Friday, March 31, 2017

In the Soup

I just read a lovely article written by a woman from Pakistan who now lives in the U.S.  She was raised Sindhi Hindu, and wrote about her faith, and the traditional food that was so important to her. She focused on a sweet rice dish called tahri, rich with the flavors of cardamom, saffron and fennel seed. Cooking tahri has been a way for her to celebrate her culture, and keep memory alive. 

I’m often frustrated by my blah culinary heritage. What is the point of writing about Swanson's TV dinners, my childhood suppertime staple? To say the Salisbury steak tasted OK as long as there weren’t ice crystals? Now THERE's a delightful reminiscence! Thoroughly Irish as we were, we never once ate Irish stew or even cabbage. Steve had a different background (German), but even he was limited to German potato salad and springerle Christmas cookies. 

So I am entranced by Foods of the World. And I hit the jackpot (or rather, soup pot) when I learned about fanesca. Fanesca is a time-consuming, labor intensive soup that is hugely important in Ecuador, especially during Lent. Families make fanesca together, prepping the multitude of ingredients over several days. As it just happens to be Lent, when our church offers weekly potluck soup suppers, I hatched my ambitious plan. We would make fanesca!! It would be a festive family affair!!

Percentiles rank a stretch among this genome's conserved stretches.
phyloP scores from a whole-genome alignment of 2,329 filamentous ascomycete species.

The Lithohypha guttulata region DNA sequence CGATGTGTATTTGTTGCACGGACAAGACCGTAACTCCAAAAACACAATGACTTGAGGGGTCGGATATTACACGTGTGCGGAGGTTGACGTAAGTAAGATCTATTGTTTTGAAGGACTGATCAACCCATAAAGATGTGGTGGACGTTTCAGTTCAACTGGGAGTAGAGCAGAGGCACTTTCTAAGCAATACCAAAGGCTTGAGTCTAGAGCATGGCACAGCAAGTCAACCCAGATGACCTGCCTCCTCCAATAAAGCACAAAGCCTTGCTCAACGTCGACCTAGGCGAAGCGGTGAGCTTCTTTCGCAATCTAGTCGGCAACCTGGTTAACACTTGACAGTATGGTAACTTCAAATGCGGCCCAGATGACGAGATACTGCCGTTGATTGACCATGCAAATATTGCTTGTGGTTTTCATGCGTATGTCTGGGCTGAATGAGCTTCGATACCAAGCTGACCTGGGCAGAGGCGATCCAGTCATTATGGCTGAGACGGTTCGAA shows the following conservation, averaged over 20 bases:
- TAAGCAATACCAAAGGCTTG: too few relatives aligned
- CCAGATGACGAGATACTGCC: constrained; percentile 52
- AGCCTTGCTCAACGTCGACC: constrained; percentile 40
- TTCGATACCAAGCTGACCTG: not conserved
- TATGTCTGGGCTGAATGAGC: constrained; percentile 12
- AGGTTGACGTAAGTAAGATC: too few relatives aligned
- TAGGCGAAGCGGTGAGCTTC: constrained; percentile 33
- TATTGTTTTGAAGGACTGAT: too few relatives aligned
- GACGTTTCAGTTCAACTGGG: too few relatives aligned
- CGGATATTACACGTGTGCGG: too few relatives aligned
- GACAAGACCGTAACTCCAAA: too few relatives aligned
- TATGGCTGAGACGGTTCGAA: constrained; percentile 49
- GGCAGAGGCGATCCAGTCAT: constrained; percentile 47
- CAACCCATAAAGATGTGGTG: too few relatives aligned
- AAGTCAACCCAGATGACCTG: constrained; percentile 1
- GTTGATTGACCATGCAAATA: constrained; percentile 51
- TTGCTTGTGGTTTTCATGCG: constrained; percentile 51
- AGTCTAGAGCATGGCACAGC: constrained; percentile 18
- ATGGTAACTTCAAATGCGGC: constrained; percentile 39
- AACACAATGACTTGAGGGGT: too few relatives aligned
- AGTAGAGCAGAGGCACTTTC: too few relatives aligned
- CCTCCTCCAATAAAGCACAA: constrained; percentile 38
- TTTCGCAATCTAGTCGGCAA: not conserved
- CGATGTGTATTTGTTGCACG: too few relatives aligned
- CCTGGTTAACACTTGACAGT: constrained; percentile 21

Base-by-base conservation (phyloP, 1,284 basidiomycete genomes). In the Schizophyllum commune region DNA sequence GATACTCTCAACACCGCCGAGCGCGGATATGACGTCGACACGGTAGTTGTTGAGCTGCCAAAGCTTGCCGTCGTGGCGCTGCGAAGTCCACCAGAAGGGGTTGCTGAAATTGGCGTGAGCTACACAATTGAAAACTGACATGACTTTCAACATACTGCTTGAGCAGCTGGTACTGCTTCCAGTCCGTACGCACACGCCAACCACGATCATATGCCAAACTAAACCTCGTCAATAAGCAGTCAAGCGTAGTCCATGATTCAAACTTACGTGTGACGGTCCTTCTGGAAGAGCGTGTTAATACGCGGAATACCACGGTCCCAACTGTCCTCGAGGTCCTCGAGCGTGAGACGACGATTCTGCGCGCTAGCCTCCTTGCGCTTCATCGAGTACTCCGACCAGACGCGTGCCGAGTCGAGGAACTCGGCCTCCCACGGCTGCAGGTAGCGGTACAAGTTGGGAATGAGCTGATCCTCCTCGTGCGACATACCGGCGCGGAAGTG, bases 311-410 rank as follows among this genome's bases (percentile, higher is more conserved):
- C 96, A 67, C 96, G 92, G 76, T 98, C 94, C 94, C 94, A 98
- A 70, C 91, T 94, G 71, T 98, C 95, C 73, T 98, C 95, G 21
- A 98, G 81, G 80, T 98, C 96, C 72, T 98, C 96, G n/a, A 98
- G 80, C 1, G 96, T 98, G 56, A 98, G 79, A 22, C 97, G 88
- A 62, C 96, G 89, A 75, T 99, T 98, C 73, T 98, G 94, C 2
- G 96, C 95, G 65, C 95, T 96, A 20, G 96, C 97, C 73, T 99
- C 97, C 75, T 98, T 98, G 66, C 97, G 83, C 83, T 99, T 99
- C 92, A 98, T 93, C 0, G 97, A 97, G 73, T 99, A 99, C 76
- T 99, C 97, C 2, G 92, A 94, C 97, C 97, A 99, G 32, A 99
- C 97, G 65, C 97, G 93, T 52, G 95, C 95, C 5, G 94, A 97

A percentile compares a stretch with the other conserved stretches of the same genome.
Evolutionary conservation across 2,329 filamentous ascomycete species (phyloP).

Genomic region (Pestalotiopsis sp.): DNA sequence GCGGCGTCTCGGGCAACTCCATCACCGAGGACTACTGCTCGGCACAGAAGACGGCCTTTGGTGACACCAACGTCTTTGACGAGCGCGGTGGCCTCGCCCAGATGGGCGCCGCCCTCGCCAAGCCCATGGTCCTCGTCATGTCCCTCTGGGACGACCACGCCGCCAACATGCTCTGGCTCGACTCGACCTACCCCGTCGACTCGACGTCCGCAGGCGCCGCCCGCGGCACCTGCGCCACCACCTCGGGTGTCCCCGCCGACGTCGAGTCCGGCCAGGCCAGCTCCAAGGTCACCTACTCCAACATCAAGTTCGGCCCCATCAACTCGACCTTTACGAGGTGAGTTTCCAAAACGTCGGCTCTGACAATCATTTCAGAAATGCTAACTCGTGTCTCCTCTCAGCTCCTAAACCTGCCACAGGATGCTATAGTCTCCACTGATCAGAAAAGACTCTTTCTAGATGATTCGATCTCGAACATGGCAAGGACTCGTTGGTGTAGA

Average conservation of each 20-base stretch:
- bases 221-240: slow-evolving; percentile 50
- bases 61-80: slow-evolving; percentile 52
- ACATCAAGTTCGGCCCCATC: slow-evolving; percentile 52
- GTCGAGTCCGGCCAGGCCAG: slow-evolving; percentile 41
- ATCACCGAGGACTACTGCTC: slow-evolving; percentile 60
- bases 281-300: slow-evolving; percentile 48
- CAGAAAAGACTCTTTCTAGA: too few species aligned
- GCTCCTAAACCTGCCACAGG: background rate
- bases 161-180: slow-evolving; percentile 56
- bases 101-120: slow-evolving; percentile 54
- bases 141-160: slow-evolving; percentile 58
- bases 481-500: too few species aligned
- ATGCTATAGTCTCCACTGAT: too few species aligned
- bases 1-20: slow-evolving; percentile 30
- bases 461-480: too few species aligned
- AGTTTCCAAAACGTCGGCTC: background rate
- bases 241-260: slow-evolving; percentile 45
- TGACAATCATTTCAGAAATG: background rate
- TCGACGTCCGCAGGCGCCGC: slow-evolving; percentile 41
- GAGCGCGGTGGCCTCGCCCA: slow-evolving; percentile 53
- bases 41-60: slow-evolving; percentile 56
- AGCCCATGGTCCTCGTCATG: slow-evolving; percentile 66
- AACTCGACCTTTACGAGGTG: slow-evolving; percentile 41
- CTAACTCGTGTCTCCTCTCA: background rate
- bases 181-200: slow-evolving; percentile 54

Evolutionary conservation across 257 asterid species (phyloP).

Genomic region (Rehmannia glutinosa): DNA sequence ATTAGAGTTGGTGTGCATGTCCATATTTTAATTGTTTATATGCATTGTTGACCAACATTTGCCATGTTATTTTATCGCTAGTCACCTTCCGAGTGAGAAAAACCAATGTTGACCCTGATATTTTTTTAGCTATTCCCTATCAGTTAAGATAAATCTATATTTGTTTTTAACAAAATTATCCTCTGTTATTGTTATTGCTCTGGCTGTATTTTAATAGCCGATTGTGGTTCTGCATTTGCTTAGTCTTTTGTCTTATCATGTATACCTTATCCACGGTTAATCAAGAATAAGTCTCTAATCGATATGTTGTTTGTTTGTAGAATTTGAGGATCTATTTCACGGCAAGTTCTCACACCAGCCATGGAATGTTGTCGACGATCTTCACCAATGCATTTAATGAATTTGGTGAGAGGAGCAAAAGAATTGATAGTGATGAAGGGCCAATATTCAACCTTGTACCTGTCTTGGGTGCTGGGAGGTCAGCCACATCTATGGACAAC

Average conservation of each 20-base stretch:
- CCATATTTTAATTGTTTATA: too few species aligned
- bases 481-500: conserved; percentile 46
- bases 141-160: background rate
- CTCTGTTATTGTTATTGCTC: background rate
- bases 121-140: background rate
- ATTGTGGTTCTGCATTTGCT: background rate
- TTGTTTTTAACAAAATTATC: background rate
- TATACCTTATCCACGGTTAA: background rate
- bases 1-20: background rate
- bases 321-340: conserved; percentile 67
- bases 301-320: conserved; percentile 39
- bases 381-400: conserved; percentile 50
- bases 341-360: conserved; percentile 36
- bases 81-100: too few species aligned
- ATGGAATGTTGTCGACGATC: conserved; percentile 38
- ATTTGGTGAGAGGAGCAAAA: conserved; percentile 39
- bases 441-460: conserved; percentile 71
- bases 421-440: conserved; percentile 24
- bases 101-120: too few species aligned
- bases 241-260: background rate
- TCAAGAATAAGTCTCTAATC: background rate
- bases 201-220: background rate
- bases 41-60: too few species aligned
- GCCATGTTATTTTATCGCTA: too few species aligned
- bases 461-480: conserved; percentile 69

My fanesca! With traditional toppings (red peppers and fried plantains)! Whew!!

The more I learned about this soup, the more intrigued I became. Legend has it that the early Christians met in secret, each bringing a different ingredient for this communal dish. There’s religious symbolism attached to the various items in fanesca too. Salt cod, the fish a symbol of Jesus. Twelve different veggies and grains for the twelve apostles, including corn, rice, leeks, roasted garlic. lupini, peanuts. Everything is cooked in milk. 

As I brought my haul home from several markets, I began to feel a bit daunted. My happy family plan was going bust, because everyone is too busy right now to pitch in (both Sheridan and Ya-Jhu work at churches and, as noted, it IS Lent). Wednesday morning, I left a note on the dining room table next to a big bowl filled with dried fava beans that had soaked overnight and needed to be individually peeled: "Can someone please do me a 'fava' and peel the beans while I'm at work?" Evan came to the rescue and peeled a pound of beans (and they don't peel easily). 

The fruits (beans) of Evan's labor

Final cooking took three hours. Wednesday night I brought the finished product down to church, where it handily served 13 people with leftovers. The verdict? It really was delicious. Worth the work? Not sure. But it was a fun challenge.

Food is far, far more than fuel…it is a window on the way we live our lives. Nowadays, when so many seem to be circling the wagons, let’s instead share a pot of soup, and some love, with our brothers and sisters of ALL nations,  on this planet we all call home.

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